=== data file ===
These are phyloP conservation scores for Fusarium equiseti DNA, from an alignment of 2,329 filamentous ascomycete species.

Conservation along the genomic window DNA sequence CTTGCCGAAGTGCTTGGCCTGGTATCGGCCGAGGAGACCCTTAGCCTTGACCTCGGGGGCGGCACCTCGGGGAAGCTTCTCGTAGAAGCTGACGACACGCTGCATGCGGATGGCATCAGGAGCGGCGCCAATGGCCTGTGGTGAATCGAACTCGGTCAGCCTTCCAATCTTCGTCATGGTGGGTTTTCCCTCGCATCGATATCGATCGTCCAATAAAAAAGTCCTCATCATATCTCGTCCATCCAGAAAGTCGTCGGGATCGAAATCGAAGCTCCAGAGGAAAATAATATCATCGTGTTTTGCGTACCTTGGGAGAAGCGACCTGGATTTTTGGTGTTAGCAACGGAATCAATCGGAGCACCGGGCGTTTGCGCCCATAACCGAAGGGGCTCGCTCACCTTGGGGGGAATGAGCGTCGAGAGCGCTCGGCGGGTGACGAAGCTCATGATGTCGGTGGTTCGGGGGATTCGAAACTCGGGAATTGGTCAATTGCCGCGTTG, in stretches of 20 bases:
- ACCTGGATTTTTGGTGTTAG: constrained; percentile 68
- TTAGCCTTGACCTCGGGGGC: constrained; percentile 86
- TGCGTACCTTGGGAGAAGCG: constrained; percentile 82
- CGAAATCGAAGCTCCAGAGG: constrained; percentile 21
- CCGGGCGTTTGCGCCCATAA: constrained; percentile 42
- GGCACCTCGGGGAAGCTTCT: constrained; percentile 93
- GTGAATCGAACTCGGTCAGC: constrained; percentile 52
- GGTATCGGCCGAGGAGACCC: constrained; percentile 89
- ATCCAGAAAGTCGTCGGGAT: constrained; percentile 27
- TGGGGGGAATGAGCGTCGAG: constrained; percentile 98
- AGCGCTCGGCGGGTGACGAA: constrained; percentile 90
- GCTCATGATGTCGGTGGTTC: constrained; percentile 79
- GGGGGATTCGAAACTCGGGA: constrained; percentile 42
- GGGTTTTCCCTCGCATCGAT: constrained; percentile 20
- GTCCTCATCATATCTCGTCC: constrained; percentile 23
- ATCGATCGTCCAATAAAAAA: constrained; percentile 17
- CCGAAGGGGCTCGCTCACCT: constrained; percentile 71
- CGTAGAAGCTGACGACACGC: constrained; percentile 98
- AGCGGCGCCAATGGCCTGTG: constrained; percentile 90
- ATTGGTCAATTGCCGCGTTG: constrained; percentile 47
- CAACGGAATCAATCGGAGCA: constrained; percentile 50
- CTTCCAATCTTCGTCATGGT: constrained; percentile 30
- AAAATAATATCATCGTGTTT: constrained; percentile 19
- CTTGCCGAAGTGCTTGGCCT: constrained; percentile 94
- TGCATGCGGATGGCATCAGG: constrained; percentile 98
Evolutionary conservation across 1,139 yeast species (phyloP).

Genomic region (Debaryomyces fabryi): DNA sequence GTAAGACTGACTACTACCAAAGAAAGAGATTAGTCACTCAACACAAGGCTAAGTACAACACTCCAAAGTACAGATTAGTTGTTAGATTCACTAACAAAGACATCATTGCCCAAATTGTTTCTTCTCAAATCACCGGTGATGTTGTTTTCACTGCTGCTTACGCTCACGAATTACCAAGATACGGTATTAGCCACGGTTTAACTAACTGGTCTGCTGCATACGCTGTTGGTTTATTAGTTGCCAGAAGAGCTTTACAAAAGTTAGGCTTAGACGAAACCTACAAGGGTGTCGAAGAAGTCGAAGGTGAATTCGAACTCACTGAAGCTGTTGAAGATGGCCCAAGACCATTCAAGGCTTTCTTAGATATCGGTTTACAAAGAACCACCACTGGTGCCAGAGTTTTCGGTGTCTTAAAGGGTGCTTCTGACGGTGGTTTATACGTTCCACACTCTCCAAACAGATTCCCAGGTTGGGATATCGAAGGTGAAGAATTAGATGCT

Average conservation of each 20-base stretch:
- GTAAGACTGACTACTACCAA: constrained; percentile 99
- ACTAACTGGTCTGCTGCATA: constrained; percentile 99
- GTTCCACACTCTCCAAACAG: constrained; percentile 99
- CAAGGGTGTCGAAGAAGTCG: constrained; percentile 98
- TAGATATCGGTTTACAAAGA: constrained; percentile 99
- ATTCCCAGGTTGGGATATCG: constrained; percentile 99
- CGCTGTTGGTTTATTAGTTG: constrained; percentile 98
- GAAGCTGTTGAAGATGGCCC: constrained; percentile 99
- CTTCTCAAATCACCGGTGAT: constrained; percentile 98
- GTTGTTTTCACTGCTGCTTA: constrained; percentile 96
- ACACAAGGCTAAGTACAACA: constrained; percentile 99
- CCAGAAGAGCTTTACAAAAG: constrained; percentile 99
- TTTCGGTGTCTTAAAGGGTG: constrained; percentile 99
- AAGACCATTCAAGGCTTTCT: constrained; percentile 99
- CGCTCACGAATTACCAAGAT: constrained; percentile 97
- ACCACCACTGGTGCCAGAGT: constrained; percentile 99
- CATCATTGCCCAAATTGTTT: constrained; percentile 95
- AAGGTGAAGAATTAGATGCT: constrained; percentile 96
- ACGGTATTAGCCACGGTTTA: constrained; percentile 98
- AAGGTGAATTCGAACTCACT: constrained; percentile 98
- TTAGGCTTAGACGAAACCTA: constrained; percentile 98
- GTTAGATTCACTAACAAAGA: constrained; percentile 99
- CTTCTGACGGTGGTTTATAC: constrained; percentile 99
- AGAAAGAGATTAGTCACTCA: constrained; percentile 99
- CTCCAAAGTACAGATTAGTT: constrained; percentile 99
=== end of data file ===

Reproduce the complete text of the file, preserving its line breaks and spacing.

These are phyloP conservation scores for Fusarium equiseti DNA, from an alignment of 2,329 filamentous ascomycete species.

Conservation along the genomic window DNA sequence CTTGCCGAAGTGCTTGGCCTGGTATCGGCCGAGGAGACCCTTAGCCTTGACCTCGGGGGCGGCACCTCGGGGAAGCTTCTCGTAGAAGCTGACGACACGCTGCATGCGGATGGCATCAGGAGCGGCGCCAATGGCCTGTGGTGAATCGAACTCGGTCAGCCTTCCAATCTTCGTCATGGTGGGTTTTCCCTCGCATCGATATCGATCGTCCAATAAAAAAGTCCTCATCATATCTCGTCCATCCAGAAAGTCGTCGGGATCGAAATCGAAGCTCCAGAGGAAAATAATATCATCGTGTTTTGCGTACCTTGGGAGAAGCGACCTGGATTTTTGGTGTTAGCAACGGAATCAATCGGAGCACCGGGCGTTTGCGCCCATAACCGAAGGGGCTCGCTCACCTTGGGGGGAATGAGCGTCGAGAGCGCTCGGCGGGTGACGAAGCTCATGATGTCGGTGGTTCGGGGGATTCGAAACTCGGGAATTGGTCAATTGCCGCGTTG, in stretches of 20 bases:
- ACCTGGATTTTTGGTGTTAG: constrained; percentile 68
- TTAGCCTTGACCTCGGGGGC: constrained; percentile 86
- TGCGTACCTTGGGAGAAGCG: constrained; percentile 82
- CGAAATCGAAGCTCCAGAGG: constrained; percentile 21
- CCGGGCGTTTGCGCCCATAA: constrained; percentile 42
- GGCACCTCGGGGAAGCTTCT: constrained; percentile 93
- GTGAATCGAACTCGGTCAGC: constrained; percentile 52
- GGTATCGGCCGAGGAGACCC: constrained; percentile 89
- ATCCAGAAAGTCGTCGGGAT: constrained; percentile 27
- TGGGGGGAATGAGCGTCGAG: constrained; percentile 98
- AGCGCTCGGCGGGTGACGAA: constrained; percentile 90
- GCTCATGATGTCGGTGGTTC: constrained; percentile 79
- GGGGGATTCGAAACTCGGGA: constrained; percentile 42
- GGGTTTTCCCTCGCATCGAT: constrained; percentile 20
- GTCCTCATCATATCTCGTCC: constrained; percentile 23
- ATCGATCGTCCAATAAAAAA: constrained; percentile 17
- CCGAAGGGGCTCGCTCACCT: constrained; percentile 71
- CGTAGAAGCTGACGACACGC: constrained; percentile 98
- AGCGGCGCCAATGGCCTGTG: constrained; percentile 90
- ATTGGTCAATTGCCGCGTTG: constrained; percentile 47
- CAACGGAATCAATCGGAGCA: constrained; percentile 50
- CTTCCAATCTTCGTCATGGT: constrained; percentile 30
- AAAATAATATCATCGTGTTT: constrained; percentile 19
- CTTGCCGAAGTGCTTGGCCT: constrained; percentile 94
- TGCATGCGGATGGCATCAGG: constrained; percentile 98
Evolutionary conservation across 1,139 yeast species (phyloP).

Genomic region (Debaryomyces fabryi): DNA sequence GTAAGACTGACTACTACCAAAGAAAGAGATTAGTCACTCAACACAAGGCTAAGTACAACACTCCAAAGTACAGATTAGTTGTTAGATTCACTAACAAAGACATCATTGCCCAAATTGTTTCTTCTCAAATCACCGGTGATGTTGTTTTCACTGCTGCTTACGCTCACGAATTACCAAGATACGGTATTAGCCACGGTTTAACTAACTGGTCTGCTGCATACGCTGTTGGTTTATTAGTTGCCAGAAGAGCTTTACAAAAGTTAGGCTTAGACGAAACCTACAAGGGTGTCGAAGAAGTCGAAGGTGAATTCGAACTCACTGAAGCTGTTGAAGATGGCCCAAGACCATTCAAGGCTTTCTTAGATATCGGTTTACAAAGAACCACCACTGGTGCCAGAGTTTTCGGTGTCTTAAAGGGTGCTTCTGACGGTGGTTTATACGTTCCACACTCTCCAAACAGATTCCCAGGTTGGGATATCGAAGGTGAAGAATTAGATGCT

Average conservation of each 20-base stretch:
- GTAAGACTGACTACTACCAA: constrained; percentile 99
- ACTAACTGGTCTGCTGCATA: constrained; percentile 99
- GTTCCACACTCTCCAAACAG: constrained; percentile 99
- CAAGGGTGTCGAAGAAGTCG: constrained; percentile 98
- TAGATATCGGTTTACAAAGA: constrained; percentile 99
- ATTCCCAGGTTGGGATATCG: constrained; percentile 99
- CGCTGTTGGTTTATTAGTTG: constrained; percentile 98
- GAAGCTGTTGAAGATGGCCC: constrained; percentile 99
- CTTCTCAAATCACCGGTGAT: constrained; percentile 98
- GTTGTTTTCACTGCTGCTTA: constrained; percentile 96
- ACACAAGGCTAAGTACAACA: constrained; percentile 99
- CCAGAAGAGCTTTACAAAAG: constrained; percentile 99
- TTTCGGTGTCTTAAAGGGTG: constrained; percentile 99
- AAGACCATTCAAGGCTTTCT: constrained; percentile 99
- CGCTCACGAATTACCAAGAT: constrained; percentile 97
- ACCACCACTGGTGCCAGAGT: constrained; percentile 99
- CATCATTGCCCAAATTGTTT: constrained; percentile 95
- AAGGTGAAGAATTAGATGCT: constrained; percentile 96
- ACGGTATTAGCCACGGTTTA: constrained; percentile 98
- AAGGTGAATTCGAACTCACT: constrained; percentile 98
- TTAGGCTTAGACGAAACCTA: constrained; percentile 98
- GTTAGATTCACTAACAAAGA: constrained; percentile 99
- CTTCTGACGGTGGTTTATAC: constrained; percentile 99
- AGAAAGAGATTAGTCACTCA: constrained; percentile 99
- CTCCAAAGTACAGATTAGTT: constrained; percentile 99